Teal is a Shiny-based interactive exploration framework for analyzing data. This R package requires app developers to specify the type of data to be analyzed, which can be CDISC data, independent datasets, related datasets, or multi-omics experiments. Teal modules are Shiny modules built within the framework that specifies the analysis to be performed. Some modules are provided in the teal.modules.general, teal.modules.clinical, and packages. Teal functionality also comes from other packages, including, teal.widgets, teal.slice, teal.code, teal.transform, teal.logger, and teal.reporter.

The package provides examples of teal apps in the teal gallery and TLG Catalog. To install the package, it is recommended to create and use a Github PAT and run the provided code.

Shiny Drug Discovery and Drug Interactions

{Drug Interactions}

Drug interaction exploration tool with R programming and Shiny

Appsilon’s Drug Interaction dashboard allows users to find interactions between two existing drugs or active compounds from the US National Library of Medicine (NLM) database. The Shiny dashboard facilitates access to information by eliminating the complexity of searching through multiple databases and filtering relevant data.

The tool was built using Rhino for a high-quality, enterprise-grade Shiny application, and APIs like RxNorm, Drug Interaction, and PubChem were used to retrieve information about drug interactions, drug descriptions, and related drugs.

The tool has a responsive design that adapts to both desktop and mobile screens, providing users with the flexibility to access its features virtually anywhere. The tool also provides a preview of drug interactions so users can quickly identify potential adverse effects.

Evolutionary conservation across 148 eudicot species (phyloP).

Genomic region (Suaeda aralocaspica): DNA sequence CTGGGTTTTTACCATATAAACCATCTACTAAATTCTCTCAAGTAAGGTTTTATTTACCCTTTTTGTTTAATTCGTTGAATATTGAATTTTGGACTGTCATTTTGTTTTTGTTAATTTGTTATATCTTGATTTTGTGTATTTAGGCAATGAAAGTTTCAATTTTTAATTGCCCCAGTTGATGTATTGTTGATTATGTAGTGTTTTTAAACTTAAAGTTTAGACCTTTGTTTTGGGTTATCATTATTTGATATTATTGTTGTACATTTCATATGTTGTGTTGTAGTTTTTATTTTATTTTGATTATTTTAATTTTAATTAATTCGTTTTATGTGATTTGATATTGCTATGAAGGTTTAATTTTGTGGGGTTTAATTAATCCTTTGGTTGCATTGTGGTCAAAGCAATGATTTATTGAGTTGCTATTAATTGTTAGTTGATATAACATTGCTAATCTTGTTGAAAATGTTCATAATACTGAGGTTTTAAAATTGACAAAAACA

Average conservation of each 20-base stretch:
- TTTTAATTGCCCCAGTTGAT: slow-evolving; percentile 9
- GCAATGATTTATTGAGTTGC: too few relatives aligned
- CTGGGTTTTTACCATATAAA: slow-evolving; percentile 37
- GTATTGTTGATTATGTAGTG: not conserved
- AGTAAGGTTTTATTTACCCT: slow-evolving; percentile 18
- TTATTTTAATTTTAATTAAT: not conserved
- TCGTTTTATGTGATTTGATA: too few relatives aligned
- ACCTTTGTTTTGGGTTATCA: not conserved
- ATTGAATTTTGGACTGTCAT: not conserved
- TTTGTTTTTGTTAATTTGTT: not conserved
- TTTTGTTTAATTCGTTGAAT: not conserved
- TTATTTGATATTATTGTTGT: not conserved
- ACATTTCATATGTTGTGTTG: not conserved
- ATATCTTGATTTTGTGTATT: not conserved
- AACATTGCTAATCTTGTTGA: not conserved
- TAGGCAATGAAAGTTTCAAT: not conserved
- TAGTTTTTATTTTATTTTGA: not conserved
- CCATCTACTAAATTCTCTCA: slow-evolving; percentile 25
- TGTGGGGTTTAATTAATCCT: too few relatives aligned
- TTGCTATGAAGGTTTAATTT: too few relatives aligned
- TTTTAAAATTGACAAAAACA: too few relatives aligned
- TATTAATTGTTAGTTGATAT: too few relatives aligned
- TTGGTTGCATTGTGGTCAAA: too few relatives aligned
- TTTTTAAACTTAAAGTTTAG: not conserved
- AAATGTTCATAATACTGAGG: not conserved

Cancer dependency map in Shiny for gene targeting and drug selection with R programming

A web tool to explore the Cancer Dependency Map (DepMap) project data. It has many useful applications, such as predicting how effective and selective future drugs with a known target gene will be, identifying targets of highly selective drugs, finding the most sensitive cell lines for testing a drug, navigating from an undruggable protein with a desired selectivity profile to more druggable targets with similar profiles, and identifying novel pathways necessary for cancer cell growth and survival.

R and Shiny in Regulatory Action – FDA Submission

{FDA-app} – The First of Its Kind

R programming and Shiny application FDA submission success

This Shiny application was submitted to the FDA as part of a pilot project to test the feasibility of submitting a Shiny app, bundled into a submission package to the FDA. In December 2022, it was successfully submitted; the first of its kind.

The project is an ongoing FDA-industry collaboration through the non-profit organization R Consortium, and all data, code, material, and communications from this pilot were shared publicly. The R Consortium hoped to establish a working example to guide the industry for the future submission of Shiny applications created with the R language.

The application includes a Demographic Table, KM-Plot for TTDE, Primary Table, and Efficacy Table. The purpose of the application is to showcase the potential of Shiny apps in streamlining the submission process and improving the communication of clinical trial results. As the first Shiny app to be submitted to the FDA, its successful acceptance is a significant milestone in the use of innovative R and Shiny technology in the regulatory process and opens the door to future submissions.

Empowering Data Analysis and Collaboration in Pharma and Biotech with R Shiny Examples

The examples we explored in this blog post are by no means exhaustive. These are only a glimpse into R and Shiny in the Pharmaceutical and Biotech industries and a demonstration of the versatility and potential of Shiny in those spaces. The growing importance of faster results, safer outcomes, and more efficient analyses of large datasets and complex problems has led to a demand for tools that can handle such processes and communicate results better.

R and Shiny have proven to be powerful tools in this regard, enabling researchers and analysts to streamline data analysis, visualization, and collaboration, while also meeting regulatory compliance requirements. As the number of use cases continues to grow and the ecosystem of packages and consultants expands, it’s clear that R and Shiny have found a valuable place in the Health Sciences.

Not all Shiny applications are public facing; to discover what can be done behind the scenes with powerful data analysis and exploration let’s talk.